and place it on the table to represent the sun.
Then down at the other end
a blue and white marble becomes the earth
and nearby I lay the little moon of an aspirin.
I get a glass from a cabinet, open a bottle of wine,
then I sit back in a ladder-backed chair,
a benevolent god presiding over a miniature creation myth,
and I began to sing a homemade canticle of thanks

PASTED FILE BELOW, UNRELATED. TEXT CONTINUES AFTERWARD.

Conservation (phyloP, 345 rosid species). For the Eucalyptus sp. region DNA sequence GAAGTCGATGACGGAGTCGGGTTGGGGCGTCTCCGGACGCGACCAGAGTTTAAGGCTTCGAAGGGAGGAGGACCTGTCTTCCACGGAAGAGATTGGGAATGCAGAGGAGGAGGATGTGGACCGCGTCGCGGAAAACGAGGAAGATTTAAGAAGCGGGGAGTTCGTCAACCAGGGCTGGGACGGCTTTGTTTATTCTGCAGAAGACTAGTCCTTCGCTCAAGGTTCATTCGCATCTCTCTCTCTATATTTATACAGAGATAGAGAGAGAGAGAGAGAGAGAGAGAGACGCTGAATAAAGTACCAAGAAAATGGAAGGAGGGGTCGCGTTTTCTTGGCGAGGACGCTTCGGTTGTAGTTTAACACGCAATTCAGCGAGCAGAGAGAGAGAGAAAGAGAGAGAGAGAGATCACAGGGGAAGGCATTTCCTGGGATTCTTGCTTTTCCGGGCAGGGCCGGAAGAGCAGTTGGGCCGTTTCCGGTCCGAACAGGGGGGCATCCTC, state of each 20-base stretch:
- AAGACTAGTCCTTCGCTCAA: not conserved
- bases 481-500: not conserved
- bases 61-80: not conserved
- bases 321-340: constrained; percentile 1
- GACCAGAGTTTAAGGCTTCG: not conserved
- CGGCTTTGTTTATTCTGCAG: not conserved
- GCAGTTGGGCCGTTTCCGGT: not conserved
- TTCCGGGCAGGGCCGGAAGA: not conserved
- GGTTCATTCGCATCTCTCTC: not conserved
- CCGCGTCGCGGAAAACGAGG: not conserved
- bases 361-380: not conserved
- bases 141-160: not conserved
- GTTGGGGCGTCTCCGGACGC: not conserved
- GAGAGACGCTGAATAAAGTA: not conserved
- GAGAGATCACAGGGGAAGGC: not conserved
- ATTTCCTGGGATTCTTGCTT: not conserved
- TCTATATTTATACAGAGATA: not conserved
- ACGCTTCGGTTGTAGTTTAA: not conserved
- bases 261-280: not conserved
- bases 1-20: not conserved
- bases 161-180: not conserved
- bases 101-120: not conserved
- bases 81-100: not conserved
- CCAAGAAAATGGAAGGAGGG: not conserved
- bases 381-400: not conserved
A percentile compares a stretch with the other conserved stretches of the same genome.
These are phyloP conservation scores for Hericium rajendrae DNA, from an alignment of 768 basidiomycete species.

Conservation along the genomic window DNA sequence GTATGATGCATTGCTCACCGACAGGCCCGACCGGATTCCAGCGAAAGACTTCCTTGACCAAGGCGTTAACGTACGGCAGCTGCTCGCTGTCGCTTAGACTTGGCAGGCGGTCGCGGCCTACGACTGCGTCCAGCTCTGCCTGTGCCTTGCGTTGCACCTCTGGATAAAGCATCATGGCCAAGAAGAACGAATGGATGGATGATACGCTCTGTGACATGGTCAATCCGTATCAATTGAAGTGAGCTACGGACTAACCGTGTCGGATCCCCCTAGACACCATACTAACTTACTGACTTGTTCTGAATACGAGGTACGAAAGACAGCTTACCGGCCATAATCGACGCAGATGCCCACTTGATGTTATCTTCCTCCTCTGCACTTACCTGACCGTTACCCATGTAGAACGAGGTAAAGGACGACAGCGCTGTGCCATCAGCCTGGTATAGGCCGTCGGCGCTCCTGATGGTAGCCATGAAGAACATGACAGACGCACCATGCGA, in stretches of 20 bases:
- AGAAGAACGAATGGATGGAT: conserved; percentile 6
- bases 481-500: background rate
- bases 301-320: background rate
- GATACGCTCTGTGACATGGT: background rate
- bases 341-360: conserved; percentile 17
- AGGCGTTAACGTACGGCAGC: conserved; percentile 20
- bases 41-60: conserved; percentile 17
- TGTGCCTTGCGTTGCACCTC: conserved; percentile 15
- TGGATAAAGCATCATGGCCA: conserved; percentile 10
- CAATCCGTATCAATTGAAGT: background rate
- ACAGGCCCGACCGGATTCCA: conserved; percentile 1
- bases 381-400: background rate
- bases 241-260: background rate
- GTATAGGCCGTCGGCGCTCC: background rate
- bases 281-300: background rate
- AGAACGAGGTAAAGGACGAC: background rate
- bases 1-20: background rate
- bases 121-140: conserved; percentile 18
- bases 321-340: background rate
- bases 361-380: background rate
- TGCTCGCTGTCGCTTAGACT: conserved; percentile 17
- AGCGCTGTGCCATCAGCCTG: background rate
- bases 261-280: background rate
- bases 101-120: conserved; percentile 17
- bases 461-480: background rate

for this perfect little arrangement,
for not making the earth to hot or cold
not making it spin too fast or slow
so that the grove of orange trees and the owl become possible,
not to mention the rolling wave, the play of clouds, geese in flight,
and the Z of lightening on a dark lake.
Then I fill my glass again and give thanks for the trout,
the oak, and the yellow feather, singing the room full of shadows,
as sun and earth and moon circle one another in their impeccable orbits
and I get more and more cockeyed with gratitude.
Billy Collins, As if to Demonstrate an Eclipse